FOX 8 Defenders: Lawmakers debate bill targeting slumlord non-profits

Published: May. 11, 2023 at 11:20 PM CDT
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NEW ORLEANS (WVUE) - A debate on the House floor Thursday prompts questions from state lawmakers about a proposal to force slumlord non-profit property owners to pay taxes. The bill was drafted after our FOX 8 Defenders reports highlighted dangerous living conditions at apartments owned by a religious non-profit.

At the capitol Thursday, State Representative Jason Hughes of New Orleans presented House Bill 46 for debate on the House floor. It proposes to change the state constitution to force slumlord non-profit property owners to pay taxes.

“We have a couple of bad actors around the state that have been highlighted by FOX and others where residents are actually living in conditions of mold, where there are clear holes in the ceiling, water is coming in and these out of state landlords aren’t doing anything about it.”

As Hughes’ mentioned, our FOX 8 Defenders reports exposed what residents call dangerous living conditions at The Willows in New Orleans East, Parc Fontaine in Algiers and The Bellemont in Metairie. All three are owned by Global Ministries Foundation or GMF Preservation of Affordability Corporation, a religious non-profit based out of Tennessee. Because of its non-profit status GMF doesn’t pay a dime in property taxes.


New La. bill would remove tax exemption status for non-profit ‘slumlords’

Child begs for help at Bellemont apartments

Former JP Fire Chief calls Bellemont apartments a ticking time bomb

Nonprofit that owns Willows received millions in state financing

Willows management attempts to end lease of family who spoke to FOX 8

The bill aims to give the power to a local municipality, like the City Council in New Orleans to decide if the tax exempt status of a non-profit should be pulled, if their property is considered a health or safety risk. This debate was the latest step for this bill, that’s already passed out of two committees. But questions about the nature of the proposal abounded.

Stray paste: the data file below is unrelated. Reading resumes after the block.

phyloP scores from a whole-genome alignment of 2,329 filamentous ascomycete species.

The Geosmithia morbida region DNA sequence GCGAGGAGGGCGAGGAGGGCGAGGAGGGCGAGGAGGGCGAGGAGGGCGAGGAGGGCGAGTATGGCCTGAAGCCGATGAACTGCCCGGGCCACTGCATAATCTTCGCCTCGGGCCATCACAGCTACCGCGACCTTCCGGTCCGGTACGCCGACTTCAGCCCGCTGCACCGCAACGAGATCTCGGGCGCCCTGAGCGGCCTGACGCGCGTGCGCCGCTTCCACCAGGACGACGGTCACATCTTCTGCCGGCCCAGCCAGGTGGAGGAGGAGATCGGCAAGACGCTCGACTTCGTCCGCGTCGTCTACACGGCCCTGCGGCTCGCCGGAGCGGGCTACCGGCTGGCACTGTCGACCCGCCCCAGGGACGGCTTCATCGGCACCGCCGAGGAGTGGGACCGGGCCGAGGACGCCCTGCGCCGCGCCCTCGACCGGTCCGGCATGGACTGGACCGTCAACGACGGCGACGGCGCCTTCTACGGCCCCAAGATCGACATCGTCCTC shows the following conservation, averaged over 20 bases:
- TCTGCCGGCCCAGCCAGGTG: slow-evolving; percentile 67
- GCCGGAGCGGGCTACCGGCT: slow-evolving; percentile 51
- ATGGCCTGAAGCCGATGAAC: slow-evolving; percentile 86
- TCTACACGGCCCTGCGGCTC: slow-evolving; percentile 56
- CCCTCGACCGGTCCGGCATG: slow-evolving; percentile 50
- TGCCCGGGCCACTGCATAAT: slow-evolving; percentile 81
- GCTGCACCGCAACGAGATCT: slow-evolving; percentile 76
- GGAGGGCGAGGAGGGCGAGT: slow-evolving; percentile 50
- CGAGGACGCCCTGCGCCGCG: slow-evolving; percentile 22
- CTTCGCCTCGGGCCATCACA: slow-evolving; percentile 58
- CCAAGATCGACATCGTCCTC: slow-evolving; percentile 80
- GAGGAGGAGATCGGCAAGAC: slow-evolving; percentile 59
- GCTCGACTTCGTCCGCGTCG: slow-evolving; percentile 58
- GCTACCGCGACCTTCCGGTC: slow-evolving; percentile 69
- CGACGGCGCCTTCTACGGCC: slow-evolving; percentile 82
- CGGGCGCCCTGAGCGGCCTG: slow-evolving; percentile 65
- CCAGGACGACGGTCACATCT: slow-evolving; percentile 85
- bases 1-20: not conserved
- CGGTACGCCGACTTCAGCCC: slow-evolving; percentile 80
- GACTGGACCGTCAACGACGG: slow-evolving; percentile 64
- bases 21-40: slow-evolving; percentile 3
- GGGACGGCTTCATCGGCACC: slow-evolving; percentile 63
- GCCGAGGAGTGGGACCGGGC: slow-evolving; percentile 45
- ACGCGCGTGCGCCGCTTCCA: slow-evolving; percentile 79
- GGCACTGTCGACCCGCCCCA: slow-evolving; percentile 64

“I do have a concern that politics could come into this and,” said State Rep. Gabe Firment of Pollock.

“I have worked tirelessly with every colleague that has come to me with this bill to add safeguards to make sure that local governing authorities are not playing political football,” Hughes responded.

State Rep. Beryl Amedee of Houma also had questions. “My hesitancy here is that it actually targets non-profits so when you remove the tax exempt status of the non-profit, then who gets the new revenue?”, Amedee questioned.

Hughes says the local municipality would get the tax revenue but says strict measures are in place to ensure a property would only be affected if it’s cited by code enforcement for violations and the owners fail to do anything to clean it up.

At the end of the debate, Hughes offered this suggestion, “If any member of this body has concerns, I respect those, I would just ask that you work with me today to try to work through those concerns because this is really about the health and safety of the citizens of Louisiana.”

And with that, Hughes asked to return the bill to the calendar, to be taken up again in the future.

When the proposal is taken up again in the House, if it garners the approval of lawmakers, it moves to the Senate for consideration. Because it’s a constitutional amendment, voters must decide if the measure becomes law this fall.

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